“You put an X anyplace in the solar system, and the engineers at NASA can land a spacecraft on it,” so said actor Robert Guillaume in an episode of “Sports Night,” a situation comedy about a team that produced a nightly cable sports broadcast in 2001. Amen brother, the team that landed Curiosity proved the truth of that statement one more time with the successful landing of a big rover on Mars in the wee morning hours of August 6, 2012! It was a stunning success.
There was nothing magic about it, but the event itself transcended the hard-edged scientific and technological knowledge that made the latest Mars landing successful. After years of hard work and dedication, the team working on Mars Curiosity had their moment of truth about 1:30 a.m. EDT this morning. The first data back demonstrated that the rover has reached the surface of the red planet safely, and the first images to reach Earth showed where Curiosity was sitting on the Gale Crater floor. It was euphoric,…at mission control, around NASA, in numerous science centers, and in Times Square where thousands gathered to watch the proceedings. It was a geek’s dream come true as the folks in Times Square watching on the big screen began chanting “sci-ence, sci-ence, sci-ence.”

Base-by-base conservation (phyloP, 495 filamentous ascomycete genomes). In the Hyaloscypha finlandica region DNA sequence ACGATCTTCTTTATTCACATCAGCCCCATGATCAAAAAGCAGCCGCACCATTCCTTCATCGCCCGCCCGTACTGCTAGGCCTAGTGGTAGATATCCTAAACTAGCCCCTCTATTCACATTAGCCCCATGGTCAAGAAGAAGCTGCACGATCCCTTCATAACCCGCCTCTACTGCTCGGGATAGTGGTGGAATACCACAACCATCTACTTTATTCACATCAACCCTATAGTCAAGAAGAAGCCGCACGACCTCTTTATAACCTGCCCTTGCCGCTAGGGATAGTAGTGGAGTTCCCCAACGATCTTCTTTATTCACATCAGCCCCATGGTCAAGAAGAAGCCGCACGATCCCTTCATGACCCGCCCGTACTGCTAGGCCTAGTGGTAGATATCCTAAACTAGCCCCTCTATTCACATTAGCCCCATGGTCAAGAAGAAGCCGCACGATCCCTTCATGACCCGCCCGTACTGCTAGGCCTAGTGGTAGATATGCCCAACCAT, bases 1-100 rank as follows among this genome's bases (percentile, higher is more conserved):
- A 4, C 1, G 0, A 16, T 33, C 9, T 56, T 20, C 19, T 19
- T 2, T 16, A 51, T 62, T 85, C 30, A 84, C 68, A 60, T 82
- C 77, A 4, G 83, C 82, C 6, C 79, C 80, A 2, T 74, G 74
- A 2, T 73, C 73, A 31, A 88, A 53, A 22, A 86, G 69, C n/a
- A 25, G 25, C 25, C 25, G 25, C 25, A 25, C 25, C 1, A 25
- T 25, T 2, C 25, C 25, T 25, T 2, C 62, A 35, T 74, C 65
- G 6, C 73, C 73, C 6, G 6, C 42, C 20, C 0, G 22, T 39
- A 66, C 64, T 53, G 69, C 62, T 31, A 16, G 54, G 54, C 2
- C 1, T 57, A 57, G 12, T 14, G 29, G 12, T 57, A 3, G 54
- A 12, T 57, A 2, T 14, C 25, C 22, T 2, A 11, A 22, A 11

Of course there is more to do—a lot more—as Mars Curiosity begins its multi-year mission to explore the Gale Crater and to climb Mt. Sharp in its center. Curiosity brings to the red planet’s surface a formidable life sciences laboratory that may well help us resolve beyond serious question whether or not life ever existed on Mars. This rover is the first full-scale astrobiology mission to Mars since the Viking landers of 1976. Having followed the water, and found evidence of it, it is now time for NASA to answer this massively large question: Are there locations on or under the surface that could have supported—or might still support—life on Mars? This is a bold question requiring the boldest type of mission to answer it. Mars Curiosity has 10 different instruments designed to help find the answer to this question. It will look for processes that might have preserved clues about life, either now or in the past, on the Red Planet.
So here’s to the team that landed Curiosity on the surface of Mars in a very small target inside Gale Crater! All I can say at present after the superb Martian landing is drive on Curiosity, drive on!
Roger D. Launius is a senior curator in the National Air and Space Museum’s Division of Space History.